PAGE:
I’ve been at public hearings over the last three days for the Senate Committee inquiry into Housing Affordability. I won’t give running commentaries on all the evidence presented here. Anyone wanting to engage in some online discussion on some policy specifics might want to visit Possum Pollytics, which has a few posts on the topic. One of those pointed to a recent easy to read and fairly short speech on the Reserve Bank’s site which gives not too bad an overview.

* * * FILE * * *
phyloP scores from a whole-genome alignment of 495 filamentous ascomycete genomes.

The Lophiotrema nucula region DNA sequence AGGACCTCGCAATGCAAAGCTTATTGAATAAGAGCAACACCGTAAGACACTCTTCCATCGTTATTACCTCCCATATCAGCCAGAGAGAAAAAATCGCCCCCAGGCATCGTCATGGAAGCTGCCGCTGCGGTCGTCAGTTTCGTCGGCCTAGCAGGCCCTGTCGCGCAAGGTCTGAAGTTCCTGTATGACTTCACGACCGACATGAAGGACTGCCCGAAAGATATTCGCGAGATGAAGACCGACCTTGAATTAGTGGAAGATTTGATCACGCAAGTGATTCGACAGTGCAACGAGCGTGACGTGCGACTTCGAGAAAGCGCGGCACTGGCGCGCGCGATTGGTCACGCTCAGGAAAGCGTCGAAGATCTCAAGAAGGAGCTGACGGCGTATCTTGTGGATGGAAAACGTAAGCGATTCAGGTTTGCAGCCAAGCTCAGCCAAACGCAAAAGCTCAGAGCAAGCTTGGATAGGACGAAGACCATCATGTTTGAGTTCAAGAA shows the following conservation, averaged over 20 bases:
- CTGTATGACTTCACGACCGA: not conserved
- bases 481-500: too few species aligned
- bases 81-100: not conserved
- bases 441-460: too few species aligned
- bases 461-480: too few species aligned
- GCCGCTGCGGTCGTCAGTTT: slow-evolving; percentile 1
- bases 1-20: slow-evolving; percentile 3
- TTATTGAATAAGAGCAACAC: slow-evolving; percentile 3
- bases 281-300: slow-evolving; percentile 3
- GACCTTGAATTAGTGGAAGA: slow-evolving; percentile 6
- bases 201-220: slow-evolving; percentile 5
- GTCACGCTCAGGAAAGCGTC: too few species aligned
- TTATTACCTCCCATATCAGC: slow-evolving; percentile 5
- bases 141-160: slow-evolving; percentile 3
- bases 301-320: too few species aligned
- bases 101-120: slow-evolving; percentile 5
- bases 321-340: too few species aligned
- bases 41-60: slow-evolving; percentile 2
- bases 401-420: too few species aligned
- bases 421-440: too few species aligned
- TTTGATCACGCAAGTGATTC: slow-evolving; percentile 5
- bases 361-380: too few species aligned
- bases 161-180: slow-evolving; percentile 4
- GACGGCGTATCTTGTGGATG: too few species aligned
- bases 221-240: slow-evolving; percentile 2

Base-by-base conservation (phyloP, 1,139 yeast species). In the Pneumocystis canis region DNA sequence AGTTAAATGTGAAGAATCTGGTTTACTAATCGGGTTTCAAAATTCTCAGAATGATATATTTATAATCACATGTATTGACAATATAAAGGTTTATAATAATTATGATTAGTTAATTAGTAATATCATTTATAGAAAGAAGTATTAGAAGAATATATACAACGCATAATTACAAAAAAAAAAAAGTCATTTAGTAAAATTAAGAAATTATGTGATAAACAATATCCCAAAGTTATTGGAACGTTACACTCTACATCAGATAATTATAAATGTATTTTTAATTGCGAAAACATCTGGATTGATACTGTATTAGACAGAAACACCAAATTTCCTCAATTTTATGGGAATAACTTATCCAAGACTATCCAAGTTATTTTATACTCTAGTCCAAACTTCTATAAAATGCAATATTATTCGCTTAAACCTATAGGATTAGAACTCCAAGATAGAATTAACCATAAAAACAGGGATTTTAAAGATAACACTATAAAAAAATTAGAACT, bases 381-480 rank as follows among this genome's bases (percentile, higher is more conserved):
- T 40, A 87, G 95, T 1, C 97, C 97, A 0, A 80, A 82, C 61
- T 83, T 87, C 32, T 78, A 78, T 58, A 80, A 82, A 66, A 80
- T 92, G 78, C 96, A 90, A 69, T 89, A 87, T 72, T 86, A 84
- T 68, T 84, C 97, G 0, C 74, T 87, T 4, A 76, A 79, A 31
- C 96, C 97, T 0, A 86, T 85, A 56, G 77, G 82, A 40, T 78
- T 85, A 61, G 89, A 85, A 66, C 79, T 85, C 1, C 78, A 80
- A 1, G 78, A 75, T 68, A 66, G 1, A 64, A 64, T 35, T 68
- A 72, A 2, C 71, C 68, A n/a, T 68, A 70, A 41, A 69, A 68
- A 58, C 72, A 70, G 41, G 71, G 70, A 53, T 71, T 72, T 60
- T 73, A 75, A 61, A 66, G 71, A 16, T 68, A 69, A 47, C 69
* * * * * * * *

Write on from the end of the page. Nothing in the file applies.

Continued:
Next week the Committee is in Karratha in regional WA, as well as Perth. This should help give a greater insight to the different nature of the affordability problem in different areas. Yesterday the Committee had a hearing at Campbelltown, in Sydney’s south-west. Affordability is a huge problem there – more so than the inner city – but supply of land is not the problem. I suspect people have different understandings when they hear terms like supply and demand (not to mention affordability). The interplay between supply and demand is very complex when it comes to housing affordability, not least because we have a multitude of different housing markets, and a number of wider planning and design issues which impact on it. However, suffice to say that its seems to me that the notion being repeatedly pushing by property developers and related industries that affordability is mostly a supply problem, and increasing the global supply of land for housing will ensure existing demand pressures are reduced is a very simplistic view.